Exclusive Interview: Stronger, Faster, And More Beautiful Author Arwen Elys Dayton
The idea of being able to hack the human genome to create prettier people and stronger soldiers has been kicking around since we first discovered genes were the blueprint of humanity. Some see it as playing god and a recipe for disaster; others a way to solve our problems. In the following email interview with writer Arwen Elys Dayton, she discusses why her new novel Stronger, Faster, And More Beautiful (hardcover, Kindle) explores all sides of this possible future.
To begin, what is Stronger, Faster, And More Beautiful about?
Stronger, Faster, And More Beautiful is a fictional look at human genetic modification in the near and distant future. The book is told in six interconnected pieces, each exploring a different aspect of our future world and the evolving face of humankind.
The novel is full of debatable scenarios: Semi-identical twins, both dying. When one lapses into a vegetative state, the decision is made to harvest the healthy parts of her organs to give her brother a chance at life. A girl who is hiding the extent to which her body has been rebuilt, knowing that many of her friends, and in particular the boy she cares about, will not approve of the artificial elements that are now keeping her alive. A child who had been designed to have high intelligence, with disastrous results. And many more.
Where did you get the idea for Stronger, Faster, And More Beautiful and how did the story evolve as you wrote it?
DNA editing, growing human organs in livestock, extending the human lifespan, genetically altering mosquitos so they can no longer carry malaria — these things are all being developed right now, in labs across the world. I’d been reading about these advances for a long time, and one day a few years ago, the characters in Stronger, Faster, And More Beautiful began to show up in my head.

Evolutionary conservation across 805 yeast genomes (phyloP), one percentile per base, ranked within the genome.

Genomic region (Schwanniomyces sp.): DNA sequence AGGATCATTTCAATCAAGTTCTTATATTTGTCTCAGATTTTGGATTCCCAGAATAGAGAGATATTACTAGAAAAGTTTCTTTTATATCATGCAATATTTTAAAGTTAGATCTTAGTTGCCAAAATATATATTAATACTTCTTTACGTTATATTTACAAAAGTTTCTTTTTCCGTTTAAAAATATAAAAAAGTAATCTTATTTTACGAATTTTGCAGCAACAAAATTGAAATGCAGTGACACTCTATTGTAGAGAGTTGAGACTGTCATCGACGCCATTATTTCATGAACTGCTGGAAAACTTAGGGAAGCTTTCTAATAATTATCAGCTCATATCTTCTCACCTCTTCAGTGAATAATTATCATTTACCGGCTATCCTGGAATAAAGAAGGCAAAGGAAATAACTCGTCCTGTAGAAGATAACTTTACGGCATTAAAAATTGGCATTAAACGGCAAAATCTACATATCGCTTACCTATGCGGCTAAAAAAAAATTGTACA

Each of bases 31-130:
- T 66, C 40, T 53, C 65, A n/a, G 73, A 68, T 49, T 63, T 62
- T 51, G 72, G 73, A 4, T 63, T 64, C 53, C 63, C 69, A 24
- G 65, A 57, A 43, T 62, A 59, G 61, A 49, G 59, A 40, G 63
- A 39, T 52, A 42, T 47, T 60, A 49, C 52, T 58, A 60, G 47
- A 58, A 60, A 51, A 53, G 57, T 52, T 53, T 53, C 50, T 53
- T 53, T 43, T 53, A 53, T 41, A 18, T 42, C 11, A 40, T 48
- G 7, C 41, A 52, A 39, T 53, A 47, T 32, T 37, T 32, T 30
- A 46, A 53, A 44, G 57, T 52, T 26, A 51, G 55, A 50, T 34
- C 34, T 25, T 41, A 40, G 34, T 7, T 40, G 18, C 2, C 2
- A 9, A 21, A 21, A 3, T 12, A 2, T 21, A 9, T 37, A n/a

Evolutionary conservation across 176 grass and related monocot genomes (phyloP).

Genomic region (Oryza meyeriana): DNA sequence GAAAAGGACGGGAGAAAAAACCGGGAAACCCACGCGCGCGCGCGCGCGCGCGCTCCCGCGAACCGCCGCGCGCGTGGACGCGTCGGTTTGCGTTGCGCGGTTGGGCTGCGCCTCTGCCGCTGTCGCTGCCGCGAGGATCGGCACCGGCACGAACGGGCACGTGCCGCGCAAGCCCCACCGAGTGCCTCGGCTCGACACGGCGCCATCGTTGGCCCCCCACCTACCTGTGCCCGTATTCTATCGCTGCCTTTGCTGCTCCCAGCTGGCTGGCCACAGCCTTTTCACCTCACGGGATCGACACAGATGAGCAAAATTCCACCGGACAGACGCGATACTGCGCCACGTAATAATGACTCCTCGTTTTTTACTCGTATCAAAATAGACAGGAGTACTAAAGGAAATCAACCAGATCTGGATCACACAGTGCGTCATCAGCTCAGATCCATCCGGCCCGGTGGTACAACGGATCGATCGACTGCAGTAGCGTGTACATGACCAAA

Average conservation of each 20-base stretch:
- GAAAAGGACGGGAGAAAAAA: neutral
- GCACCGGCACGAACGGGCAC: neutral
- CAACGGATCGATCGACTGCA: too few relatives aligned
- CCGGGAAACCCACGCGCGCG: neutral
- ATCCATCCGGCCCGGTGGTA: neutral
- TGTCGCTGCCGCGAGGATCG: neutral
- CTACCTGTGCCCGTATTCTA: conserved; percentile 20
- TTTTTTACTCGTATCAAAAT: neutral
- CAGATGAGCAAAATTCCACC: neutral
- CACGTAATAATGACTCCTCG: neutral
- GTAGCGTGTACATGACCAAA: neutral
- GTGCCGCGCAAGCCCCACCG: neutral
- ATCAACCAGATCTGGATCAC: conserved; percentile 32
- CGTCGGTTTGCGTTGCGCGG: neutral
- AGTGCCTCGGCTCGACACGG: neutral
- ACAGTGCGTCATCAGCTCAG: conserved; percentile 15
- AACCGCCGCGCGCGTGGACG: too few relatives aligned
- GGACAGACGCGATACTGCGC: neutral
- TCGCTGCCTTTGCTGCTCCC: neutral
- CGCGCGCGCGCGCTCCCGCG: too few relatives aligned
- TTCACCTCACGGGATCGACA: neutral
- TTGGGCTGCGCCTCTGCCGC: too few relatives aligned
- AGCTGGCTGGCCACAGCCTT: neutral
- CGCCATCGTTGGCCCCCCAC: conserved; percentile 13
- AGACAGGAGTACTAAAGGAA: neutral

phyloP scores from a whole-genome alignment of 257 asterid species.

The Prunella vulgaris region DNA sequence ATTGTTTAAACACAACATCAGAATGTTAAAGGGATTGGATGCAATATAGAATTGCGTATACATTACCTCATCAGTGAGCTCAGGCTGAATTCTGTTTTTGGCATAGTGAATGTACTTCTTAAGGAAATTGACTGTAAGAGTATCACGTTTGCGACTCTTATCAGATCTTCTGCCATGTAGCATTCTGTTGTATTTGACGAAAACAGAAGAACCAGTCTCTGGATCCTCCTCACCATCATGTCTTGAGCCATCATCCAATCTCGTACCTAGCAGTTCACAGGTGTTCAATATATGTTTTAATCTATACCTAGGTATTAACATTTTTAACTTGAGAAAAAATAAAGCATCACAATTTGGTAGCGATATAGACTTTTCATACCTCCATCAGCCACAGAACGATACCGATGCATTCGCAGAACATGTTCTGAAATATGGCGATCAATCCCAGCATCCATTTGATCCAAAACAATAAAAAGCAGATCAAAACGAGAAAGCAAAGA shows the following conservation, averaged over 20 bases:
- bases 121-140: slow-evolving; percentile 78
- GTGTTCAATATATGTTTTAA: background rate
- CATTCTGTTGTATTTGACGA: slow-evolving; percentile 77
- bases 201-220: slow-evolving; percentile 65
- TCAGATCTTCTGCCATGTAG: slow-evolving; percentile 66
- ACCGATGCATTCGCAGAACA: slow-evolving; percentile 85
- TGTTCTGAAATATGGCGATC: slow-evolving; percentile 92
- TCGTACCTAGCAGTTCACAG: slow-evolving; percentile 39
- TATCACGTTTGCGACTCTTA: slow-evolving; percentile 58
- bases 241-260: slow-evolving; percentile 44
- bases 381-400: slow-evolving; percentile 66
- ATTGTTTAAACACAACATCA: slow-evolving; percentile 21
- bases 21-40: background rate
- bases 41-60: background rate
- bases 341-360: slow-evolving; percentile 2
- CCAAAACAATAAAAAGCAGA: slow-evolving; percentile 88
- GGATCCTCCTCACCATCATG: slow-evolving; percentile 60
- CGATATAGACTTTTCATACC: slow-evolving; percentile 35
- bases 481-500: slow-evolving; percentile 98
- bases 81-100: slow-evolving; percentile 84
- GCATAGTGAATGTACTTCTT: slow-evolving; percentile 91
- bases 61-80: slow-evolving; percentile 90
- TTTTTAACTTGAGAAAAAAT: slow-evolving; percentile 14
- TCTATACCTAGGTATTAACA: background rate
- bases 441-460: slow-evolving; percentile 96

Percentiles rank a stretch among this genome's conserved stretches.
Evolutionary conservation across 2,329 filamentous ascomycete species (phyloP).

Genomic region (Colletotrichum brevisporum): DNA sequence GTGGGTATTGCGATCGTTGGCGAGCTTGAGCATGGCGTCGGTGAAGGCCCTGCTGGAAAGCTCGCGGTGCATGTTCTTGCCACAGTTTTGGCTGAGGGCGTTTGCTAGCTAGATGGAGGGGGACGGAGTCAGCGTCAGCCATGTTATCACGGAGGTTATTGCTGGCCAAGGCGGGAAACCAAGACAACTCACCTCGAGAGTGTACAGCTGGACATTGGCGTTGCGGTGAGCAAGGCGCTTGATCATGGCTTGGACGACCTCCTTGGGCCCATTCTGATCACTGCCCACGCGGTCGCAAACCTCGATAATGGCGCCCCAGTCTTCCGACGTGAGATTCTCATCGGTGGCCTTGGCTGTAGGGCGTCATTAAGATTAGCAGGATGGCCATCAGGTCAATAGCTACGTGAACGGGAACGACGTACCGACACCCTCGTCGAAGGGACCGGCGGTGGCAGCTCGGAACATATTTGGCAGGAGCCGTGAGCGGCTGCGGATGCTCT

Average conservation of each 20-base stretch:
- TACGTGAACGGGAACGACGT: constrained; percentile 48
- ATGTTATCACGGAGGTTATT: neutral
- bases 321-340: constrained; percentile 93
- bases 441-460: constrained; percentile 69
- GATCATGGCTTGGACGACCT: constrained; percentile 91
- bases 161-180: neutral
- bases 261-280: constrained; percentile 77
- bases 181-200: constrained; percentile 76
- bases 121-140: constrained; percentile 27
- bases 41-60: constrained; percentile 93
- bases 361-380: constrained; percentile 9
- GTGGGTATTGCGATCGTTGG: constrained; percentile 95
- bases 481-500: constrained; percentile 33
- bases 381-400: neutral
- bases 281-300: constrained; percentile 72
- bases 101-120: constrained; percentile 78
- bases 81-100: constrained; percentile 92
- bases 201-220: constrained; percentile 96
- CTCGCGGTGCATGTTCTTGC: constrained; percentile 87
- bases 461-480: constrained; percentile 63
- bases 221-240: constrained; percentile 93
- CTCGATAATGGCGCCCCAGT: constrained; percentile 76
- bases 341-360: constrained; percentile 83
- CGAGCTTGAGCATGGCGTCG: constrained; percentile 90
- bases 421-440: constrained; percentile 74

There was a moment during my research when I thought, “This is it. Soon we’ll be able to eradicate disease, extend our life spans, turn humans into superhumans!” But a few minutes later, I had a quite different thought: “We will definitely find some way of messing this up in spectacular fashion.”
Stronger, Faster, And More Beautiful exists in the space between those two thoughts. It shows us our possible future as a species, and it asks, “How will you grow up, fall in and out of love, and figure out who you are when the very essence of youis changing?”
I always knew the characters belonged in related stories, but as I wrote, the connections between the pieces of the novel became more clear and eventually I understood that I was writing one story that happened to be in six parts. They work together to tell a unified narrative.
It sounds like Stronger, Faster, And More Beautiful is a science fiction story. Is that how you see it, or are other genres, subgenres, or combinations of them at work in this story as well?
It’s science fiction in the strictest sense, because it extrapolates from real science and tech to create a future world that is both recognizable and very different. But I like to think of the book as speculative fiction because when you say “science fiction” readers often think of space opera-type stories, and Stronger, Faster, And More Beautiful is definitely set in our world…it’s just our world as human genetic modification becomes more accepted, available, and pervasive.